Keep Texas On

Kerri Houston has a great article about the need for coal power plants in Texas.

Here are a few excerpts:

Take Texas, for example. Demographic studies predict a population increase of six million residents over the next ten years, and the Electric Reliability Council of Texas has issued a dire warning that without new power sources, capacity will drop below reliable levels in only two years.

Exponential population growth, overdependence on oil and gas, and the aging of existing energy infrastructure is a guarantee of future shortages for Texas energy consumers.

In an effort to avoid such predicted shortages, TXU — the largest provider of Texas energy — has joined many of the state’s smaller providers in looking to increase capacity by diversifying sources and taking advantage of Texas’ own natural resources.

TXU has proposed spending $10B to build 11 new coal-generated energy plants on 9 existing sites, thus averting predicted shortages and making Texas less dependent on foreign sources. Most importantly, according to the Texas Environmental Research Consortium, the TXU coal generation technology will actually make Texas air cleaner.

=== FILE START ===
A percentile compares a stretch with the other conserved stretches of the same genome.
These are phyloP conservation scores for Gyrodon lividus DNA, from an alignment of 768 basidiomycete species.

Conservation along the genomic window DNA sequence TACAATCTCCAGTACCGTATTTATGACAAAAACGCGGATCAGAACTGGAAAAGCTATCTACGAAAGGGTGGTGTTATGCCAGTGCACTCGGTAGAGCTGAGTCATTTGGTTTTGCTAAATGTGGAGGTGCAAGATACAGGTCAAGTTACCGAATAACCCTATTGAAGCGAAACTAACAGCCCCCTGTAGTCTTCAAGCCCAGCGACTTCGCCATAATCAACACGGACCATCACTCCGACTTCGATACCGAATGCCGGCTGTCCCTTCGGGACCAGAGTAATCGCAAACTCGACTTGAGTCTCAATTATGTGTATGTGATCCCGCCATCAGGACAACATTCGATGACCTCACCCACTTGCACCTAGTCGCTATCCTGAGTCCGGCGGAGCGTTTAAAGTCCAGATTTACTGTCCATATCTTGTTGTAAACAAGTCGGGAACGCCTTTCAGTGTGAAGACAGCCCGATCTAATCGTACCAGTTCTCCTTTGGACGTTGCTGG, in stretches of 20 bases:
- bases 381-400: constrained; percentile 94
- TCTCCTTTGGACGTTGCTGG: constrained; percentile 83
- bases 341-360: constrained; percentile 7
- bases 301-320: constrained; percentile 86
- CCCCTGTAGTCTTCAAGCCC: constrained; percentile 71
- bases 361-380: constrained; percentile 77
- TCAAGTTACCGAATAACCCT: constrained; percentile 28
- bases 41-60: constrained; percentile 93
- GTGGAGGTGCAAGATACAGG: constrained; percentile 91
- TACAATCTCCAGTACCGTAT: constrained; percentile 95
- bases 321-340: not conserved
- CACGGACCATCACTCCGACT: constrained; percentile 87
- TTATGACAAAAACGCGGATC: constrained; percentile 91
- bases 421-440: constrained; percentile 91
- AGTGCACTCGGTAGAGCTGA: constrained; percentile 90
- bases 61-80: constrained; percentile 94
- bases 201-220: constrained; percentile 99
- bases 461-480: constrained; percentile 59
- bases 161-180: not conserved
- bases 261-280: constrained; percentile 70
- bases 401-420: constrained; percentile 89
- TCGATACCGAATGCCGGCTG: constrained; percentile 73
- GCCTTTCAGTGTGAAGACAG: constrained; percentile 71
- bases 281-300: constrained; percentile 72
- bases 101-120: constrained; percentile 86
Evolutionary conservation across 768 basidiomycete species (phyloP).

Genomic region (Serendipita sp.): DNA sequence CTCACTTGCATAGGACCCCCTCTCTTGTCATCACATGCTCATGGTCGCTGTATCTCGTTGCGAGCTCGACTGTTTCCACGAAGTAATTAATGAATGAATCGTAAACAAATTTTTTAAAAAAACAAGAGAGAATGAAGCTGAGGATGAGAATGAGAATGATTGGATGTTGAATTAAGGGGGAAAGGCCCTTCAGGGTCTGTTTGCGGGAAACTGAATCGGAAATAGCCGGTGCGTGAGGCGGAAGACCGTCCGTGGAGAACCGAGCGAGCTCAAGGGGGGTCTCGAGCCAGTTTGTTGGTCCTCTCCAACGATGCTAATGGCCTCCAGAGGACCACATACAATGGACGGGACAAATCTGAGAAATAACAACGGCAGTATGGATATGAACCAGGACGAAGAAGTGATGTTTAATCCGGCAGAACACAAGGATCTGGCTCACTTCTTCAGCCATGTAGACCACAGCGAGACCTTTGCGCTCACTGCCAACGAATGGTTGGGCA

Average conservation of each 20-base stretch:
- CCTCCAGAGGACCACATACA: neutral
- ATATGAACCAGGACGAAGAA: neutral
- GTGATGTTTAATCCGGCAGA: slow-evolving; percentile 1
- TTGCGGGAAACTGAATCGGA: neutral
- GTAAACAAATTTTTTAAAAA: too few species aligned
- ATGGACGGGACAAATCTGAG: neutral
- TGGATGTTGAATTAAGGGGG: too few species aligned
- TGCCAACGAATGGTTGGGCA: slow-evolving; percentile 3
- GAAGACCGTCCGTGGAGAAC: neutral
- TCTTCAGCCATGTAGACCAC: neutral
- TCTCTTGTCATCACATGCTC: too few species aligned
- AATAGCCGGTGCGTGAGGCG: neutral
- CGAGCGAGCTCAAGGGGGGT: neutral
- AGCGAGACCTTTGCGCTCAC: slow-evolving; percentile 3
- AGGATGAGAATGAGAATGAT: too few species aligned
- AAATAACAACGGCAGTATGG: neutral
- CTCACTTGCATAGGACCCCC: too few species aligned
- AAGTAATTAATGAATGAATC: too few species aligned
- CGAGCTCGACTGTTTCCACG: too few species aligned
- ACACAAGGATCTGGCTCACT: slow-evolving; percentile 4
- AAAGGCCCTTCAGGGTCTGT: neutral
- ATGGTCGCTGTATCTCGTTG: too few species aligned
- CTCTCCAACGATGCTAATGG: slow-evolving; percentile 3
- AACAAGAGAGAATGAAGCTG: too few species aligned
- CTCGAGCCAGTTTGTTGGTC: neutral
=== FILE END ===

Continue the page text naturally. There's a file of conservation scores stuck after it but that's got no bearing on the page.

….

Although Texas already boasts some of the nation’s cleanest emission rates, Dallas Mayor Laura Miller and Houston Mayor Bill White oppose the TXU plan, claiming it will harm air quality. Both mayors are associated with anti-growth energy policy and their opposition to energy expansion should be expected. Powered by junk science, political motivation and the lucrative fundraising that comes from instilling environmental panic in the citizenry, they have partnered with the usual BANANA (Build Absolutely Nothing Anywhere Near Anyone) groups and a Houston trial lawyer who is a generous contributor to their own political parties.

Although this is political business as usual, energy is now a matter of national security and the most significant factor to economic growth. The stakes are too high to eschew new clean-air technologies and the development of native coal as an energy source.

You Can find the entire article below the fold.

Bright Ideas And Dim Bulbs
By Kerri Houston
October 30, 2006

The rants and raves of two despotic political divas last month at the United Nations delivered a loud but well-oiled warning for U.S. energy consumers.

Mahmoud Ahmadinejad and Hugo Chavez, Presidents of Iran and Venezuela, stood on American soil and spat on our flag. Ahmadinejad is a religious zealot obsessed with end-times theology and nuclear bombs. Chavez is a communist dictator infatuated with a communist resurgence in South America while starving free nations of much needed oil.